I’ve called on the government to introduce new support measures for private tenants during the coronavirus pandemic.
The housing charity Shelter recently published alarming new research which reveals that nearly one in five private renters in England – an estimated 1.7 million adults – say they are likely to lose their job in the next three months because of the coronavirus crisis.
Rising unemployment will see more people claiming Universal Credit. In fact, there have already been 1.4 million claims for Universal Credit in the four-week period since 16 March, when the government first urged people to stay at home to combat the pandemic. Weekly claims peaked at an unprecedented 540,000 in the week of 23 March, more than double the number that the Department for Work and Pensions would normally receive in a month.
One of the most high-profile issues faced by Universal Credit claimants is the five-week wait for the first payment, while the two-child limit bars benefits for third and subsequent children born after 2017. The limit has hit more than 592,000 kids in 157,000 families since it was implemented in 2017. Across the UK, 46% of families lose money from the switch from legacy benefits to Universal Credit.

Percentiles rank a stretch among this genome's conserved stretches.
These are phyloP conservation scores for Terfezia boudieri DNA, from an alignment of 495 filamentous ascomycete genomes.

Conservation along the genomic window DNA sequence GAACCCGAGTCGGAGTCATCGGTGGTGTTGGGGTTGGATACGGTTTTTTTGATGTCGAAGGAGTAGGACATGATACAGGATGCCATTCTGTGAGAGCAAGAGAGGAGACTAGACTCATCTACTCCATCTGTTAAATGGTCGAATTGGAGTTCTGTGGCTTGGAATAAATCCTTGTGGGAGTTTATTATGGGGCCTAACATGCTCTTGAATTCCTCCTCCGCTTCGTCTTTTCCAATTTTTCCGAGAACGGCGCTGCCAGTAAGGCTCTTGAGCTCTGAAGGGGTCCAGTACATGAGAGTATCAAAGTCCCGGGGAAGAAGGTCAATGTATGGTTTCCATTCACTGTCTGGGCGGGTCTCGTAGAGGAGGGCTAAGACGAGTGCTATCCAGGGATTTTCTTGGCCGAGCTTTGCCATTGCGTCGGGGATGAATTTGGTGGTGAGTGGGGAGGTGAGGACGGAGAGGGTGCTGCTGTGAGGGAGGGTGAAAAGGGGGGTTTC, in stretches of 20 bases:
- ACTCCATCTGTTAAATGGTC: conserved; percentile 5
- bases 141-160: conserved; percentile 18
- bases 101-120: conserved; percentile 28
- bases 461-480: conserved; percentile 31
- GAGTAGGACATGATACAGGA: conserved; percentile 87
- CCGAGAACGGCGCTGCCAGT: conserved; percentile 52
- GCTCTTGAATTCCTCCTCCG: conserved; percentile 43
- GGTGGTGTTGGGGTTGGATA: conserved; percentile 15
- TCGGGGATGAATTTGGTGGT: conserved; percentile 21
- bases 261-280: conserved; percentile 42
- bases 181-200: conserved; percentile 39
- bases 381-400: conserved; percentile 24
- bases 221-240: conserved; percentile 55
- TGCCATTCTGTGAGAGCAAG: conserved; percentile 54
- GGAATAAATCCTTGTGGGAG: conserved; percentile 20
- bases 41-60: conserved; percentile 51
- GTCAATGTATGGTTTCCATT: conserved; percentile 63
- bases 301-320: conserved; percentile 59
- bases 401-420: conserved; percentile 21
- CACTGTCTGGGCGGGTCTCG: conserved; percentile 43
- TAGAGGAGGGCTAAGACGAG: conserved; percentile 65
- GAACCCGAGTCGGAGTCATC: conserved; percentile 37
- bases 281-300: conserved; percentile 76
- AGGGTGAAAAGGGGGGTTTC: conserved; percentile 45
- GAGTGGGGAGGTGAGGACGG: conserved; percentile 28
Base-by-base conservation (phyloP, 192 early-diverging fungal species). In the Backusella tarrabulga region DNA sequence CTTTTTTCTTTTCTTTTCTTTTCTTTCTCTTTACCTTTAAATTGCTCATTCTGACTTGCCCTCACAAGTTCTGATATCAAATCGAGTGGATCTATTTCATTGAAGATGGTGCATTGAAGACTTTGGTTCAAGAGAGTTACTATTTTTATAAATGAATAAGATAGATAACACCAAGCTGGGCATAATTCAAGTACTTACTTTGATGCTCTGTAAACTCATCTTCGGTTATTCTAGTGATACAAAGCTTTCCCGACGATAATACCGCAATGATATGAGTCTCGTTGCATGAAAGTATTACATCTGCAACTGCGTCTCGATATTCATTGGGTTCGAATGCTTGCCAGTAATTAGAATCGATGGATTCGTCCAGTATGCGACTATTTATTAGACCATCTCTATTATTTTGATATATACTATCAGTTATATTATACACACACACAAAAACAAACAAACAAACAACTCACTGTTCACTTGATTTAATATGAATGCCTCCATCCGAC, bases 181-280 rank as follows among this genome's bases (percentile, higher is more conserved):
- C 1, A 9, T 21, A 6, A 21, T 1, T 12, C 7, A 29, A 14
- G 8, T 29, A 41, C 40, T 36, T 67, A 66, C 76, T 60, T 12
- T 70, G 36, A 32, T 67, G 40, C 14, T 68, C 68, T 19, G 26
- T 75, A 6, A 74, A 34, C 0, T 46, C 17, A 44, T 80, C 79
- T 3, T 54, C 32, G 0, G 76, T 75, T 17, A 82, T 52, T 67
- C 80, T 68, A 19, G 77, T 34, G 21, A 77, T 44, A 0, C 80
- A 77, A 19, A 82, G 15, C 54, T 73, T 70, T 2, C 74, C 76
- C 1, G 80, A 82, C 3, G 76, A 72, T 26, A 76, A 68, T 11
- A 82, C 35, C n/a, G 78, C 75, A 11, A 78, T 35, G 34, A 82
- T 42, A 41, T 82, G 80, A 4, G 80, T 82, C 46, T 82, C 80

Families in an average two-bedroom home would see a gap of more than £50 a month between their rent and housing benefit in almost half of local authorities, and more than £100 a month in one in six areas.
People’s incomes are falling or disappearing completely because of the coronavirus crisis and Universal Credit is not providing a good enough safety net. A lack of support is pushing people into debt, destitution and even homelessness.
With more than a million extra people claiming Universal Credit in the past month, Boris Johnson must put measures in place to support renters and prevent more homelessness. The government should immediately scrap the cruel two-child limit and the five-week wait period.
To further protect renters, I’m also calling on the government to accept Labour’s proposals to extend the current three-month ban on evictions to six months, and give tenants the right to pay back any rent owed over a period of up to two years. Labour has also proposed raising benefit rates for private renters to at least cover average rents in each area, and relaxing the current cap on benefit payments, which hits families facing high housing costs.
Only once these measures have been introduced will renters have security and peace of mind.